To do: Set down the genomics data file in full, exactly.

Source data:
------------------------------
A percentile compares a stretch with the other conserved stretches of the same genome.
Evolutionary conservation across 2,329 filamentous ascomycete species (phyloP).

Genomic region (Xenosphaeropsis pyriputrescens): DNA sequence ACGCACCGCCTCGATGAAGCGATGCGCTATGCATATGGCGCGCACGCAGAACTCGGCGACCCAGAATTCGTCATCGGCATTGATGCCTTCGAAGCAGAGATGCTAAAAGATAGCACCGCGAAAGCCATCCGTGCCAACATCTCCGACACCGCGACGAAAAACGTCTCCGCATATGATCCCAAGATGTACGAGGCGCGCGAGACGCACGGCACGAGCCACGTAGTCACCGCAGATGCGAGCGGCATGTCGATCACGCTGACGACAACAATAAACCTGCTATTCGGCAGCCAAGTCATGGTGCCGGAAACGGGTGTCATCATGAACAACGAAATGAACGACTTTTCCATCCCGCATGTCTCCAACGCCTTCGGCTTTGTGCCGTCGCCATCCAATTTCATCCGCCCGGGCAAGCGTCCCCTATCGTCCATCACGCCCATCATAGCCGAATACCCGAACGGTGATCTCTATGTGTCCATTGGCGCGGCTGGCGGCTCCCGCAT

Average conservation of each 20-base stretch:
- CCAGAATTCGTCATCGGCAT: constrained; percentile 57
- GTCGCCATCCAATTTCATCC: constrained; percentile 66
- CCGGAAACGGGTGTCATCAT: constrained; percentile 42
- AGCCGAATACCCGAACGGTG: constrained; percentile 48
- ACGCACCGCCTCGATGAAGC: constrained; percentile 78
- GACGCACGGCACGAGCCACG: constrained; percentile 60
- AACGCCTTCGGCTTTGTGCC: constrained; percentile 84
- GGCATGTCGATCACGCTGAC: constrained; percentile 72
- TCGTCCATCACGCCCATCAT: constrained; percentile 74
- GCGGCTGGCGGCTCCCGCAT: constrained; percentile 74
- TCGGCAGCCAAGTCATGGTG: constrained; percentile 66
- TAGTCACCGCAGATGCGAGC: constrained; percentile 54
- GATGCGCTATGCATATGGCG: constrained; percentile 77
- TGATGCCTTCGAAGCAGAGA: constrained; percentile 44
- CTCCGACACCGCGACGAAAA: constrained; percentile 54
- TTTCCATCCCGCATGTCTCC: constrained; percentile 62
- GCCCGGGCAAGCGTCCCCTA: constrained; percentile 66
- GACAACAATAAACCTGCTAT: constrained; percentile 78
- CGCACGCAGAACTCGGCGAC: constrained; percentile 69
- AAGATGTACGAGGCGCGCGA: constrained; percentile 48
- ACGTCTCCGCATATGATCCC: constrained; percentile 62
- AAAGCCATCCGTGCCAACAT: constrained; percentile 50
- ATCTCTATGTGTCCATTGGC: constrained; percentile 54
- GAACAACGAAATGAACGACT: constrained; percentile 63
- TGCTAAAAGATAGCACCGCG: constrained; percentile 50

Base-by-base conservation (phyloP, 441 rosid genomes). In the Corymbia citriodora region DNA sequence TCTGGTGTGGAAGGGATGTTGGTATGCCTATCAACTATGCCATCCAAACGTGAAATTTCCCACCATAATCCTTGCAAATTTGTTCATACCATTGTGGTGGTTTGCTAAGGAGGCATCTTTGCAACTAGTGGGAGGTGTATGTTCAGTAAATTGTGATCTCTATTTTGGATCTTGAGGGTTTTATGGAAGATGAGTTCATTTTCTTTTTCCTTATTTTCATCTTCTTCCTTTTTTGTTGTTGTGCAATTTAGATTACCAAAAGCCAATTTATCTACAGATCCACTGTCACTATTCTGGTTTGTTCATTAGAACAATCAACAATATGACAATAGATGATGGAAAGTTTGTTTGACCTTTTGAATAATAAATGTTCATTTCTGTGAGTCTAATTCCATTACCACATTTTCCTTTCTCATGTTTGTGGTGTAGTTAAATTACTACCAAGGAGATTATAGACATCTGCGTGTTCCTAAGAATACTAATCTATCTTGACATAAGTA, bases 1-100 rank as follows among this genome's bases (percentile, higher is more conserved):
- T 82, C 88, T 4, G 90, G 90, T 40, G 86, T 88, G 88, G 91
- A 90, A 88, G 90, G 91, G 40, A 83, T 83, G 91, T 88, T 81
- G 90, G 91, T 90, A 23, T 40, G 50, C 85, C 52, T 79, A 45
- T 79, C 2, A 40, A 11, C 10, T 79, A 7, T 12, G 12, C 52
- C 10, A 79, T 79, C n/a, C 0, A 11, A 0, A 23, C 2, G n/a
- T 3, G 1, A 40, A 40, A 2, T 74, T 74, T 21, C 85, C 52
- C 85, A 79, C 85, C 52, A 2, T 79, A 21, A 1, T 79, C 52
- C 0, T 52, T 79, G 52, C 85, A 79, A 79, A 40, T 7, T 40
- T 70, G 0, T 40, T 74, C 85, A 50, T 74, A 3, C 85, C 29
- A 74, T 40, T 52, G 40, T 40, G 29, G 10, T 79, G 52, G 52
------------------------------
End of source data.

A percentile compares a stretch with the other conserved stretches of the same genome.
Evolutionary conservation across 2,329 filamentous ascomycete species (phyloP).

Genomic region (Xenosphaeropsis pyriputrescens): DNA sequence ACGCACCGCCTCGATGAAGCGATGCGCTATGCATATGGCGCGCACGCAGAACTCGGCGACCCAGAATTCGTCATCGGCATTGATGCCTTCGAAGCAGAGATGCTAAAAGATAGCACCGCGAAAGCCATCCGTGCCAACATCTCCGACACCGCGACGAAAAACGTCTCCGCATATGATCCCAAGATGTACGAGGCGCGCGAGACGCACGGCACGAGCCACGTAGTCACCGCAGATGCGAGCGGCATGTCGATCACGCTGACGACAACAATAAACCTGCTATTCGGCAGCCAAGTCATGGTGCCGGAAACGGGTGTCATCATGAACAACGAAATGAACGACTTTTCCATCCCGCATGTCTCCAACGCCTTCGGCTTTGTGCCGTCGCCATCCAATTTCATCCGCCCGGGCAAGCGTCCCCTATCGTCCATCACGCCCATCATAGCCGAATACCCGAACGGTGATCTCTATGTGTCCATTGGCGCGGCTGGCGGCTCCCGCAT

Average conservation of each 20-base stretch:
- CCAGAATTCGTCATCGGCAT: constrained; percentile 57
- GTCGCCATCCAATTTCATCC: constrained; percentile 66
- CCGGAAACGGGTGTCATCAT: constrained; percentile 42
- AGCCGAATACCCGAACGGTG: constrained; percentile 48
- ACGCACCGCCTCGATGAAGC: constrained; percentile 78
- GACGCACGGCACGAGCCACG: constrained; percentile 60
- AACGCCTTCGGCTTTGTGCC: constrained; percentile 84
- GGCATGTCGATCACGCTGAC: constrained; percentile 72
- TCGTCCATCACGCCCATCAT: constrained; percentile 74
- GCGGCTGGCGGCTCCCGCAT: constrained; percentile 74
- TCGGCAGCCAAGTCATGGTG: constrained; percentile 66
- TAGTCACCGCAGATGCGAGC: constrained; percentile 54
- GATGCGCTATGCATATGGCG: constrained; percentile 77
- TGATGCCTTCGAAGCAGAGA: constrained; percentile 44
- CTCCGACACCGCGACGAAAA: constrained; percentile 54
- TTTCCATCCCGCATGTCTCC: constrained; percentile 62
- GCCCGGGCAAGCGTCCCCTA: constrained; percentile 66
- GACAACAATAAACCTGCTAT: constrained; percentile 78
- CGCACGCAGAACTCGGCGAC: constrained; percentile 69
- AAGATGTACGAGGCGCGCGA: constrained; percentile 48
- ACGTCTCCGCATATGATCCC: constrained; percentile 62
- AAAGCCATCCGTGCCAACAT: constrained; percentile 50
- ATCTCTATGTGTCCATTGGC: constrained; percentile 54
- GAACAACGAAATGAACGACT: constrained; percentile 63
- TGCTAAAAGATAGCACCGCG: constrained; percentile 50

Base-by-base conservation (phyloP, 441 rosid genomes). In the Corymbia citriodora region DNA sequence TCTGGTGTGGAAGGGATGTTGGTATGCCTATCAACTATGCCATCCAAACGTGAAATTTCCCACCATAATCCTTGCAAATTTGTTCATACCATTGTGGTGGTTTGCTAAGGAGGCATCTTTGCAACTAGTGGGAGGTGTATGTTCAGTAAATTGTGATCTCTATTTTGGATCTTGAGGGTTTTATGGAAGATGAGTTCATTTTCTTTTTCCTTATTTTCATCTTCTTCCTTTTTTGTTGTTGTGCAATTTAGATTACCAAAAGCCAATTTATCTACAGATCCACTGTCACTATTCTGGTTTGTTCATTAGAACAATCAACAATATGACAATAGATGATGGAAAGTTTGTTTGACCTTTTGAATAATAAATGTTCATTTCTGTGAGTCTAATTCCATTACCACATTTTCCTTTCTCATGTTTGTGGTGTAGTTAAATTACTACCAAGGAGATTATAGACATCTGCGTGTTCCTAAGAATACTAATCTATCTTGACATAAGTA, bases 1-100 rank as follows among this genome's bases (percentile, higher is more conserved):
- T 82, C 88, T 4, G 90, G 90, T 40, G 86, T 88, G 88, G 91
- A 90, A 88, G 90, G 91, G 40, A 83, T 83, G 91, T 88, T 81
- G 90, G 91, T 90, A 23, T 40, G 50, C 85, C 52, T 79, A 45
- T 79, C 2, A 40, A 11, C 10, T 79, A 7, T 12, G 12, C 52
- C 10, A 79, T 79, C n/a, C 0, A 11, A 0, A 23, C 2, G n/a
- T 3, G 1, A 40, A 40, A 2, T 74, T 74, T 21, C 85, C 52
- C 85, A 79, C 85, C 52, A 2, T 79, A 21, A 1, T 79, C 52
- C 0, T 52, T 79, G 52, C 85, A 79, A 79, A 40, T 7, T 40
- T 70, G 0, T 40, T 74, C 85, A 50, T 74, A 3, C 85, C 29
- A 74, T 40, T 52, G 40, T 40, G 29, G 10, T 79, G 52, G 52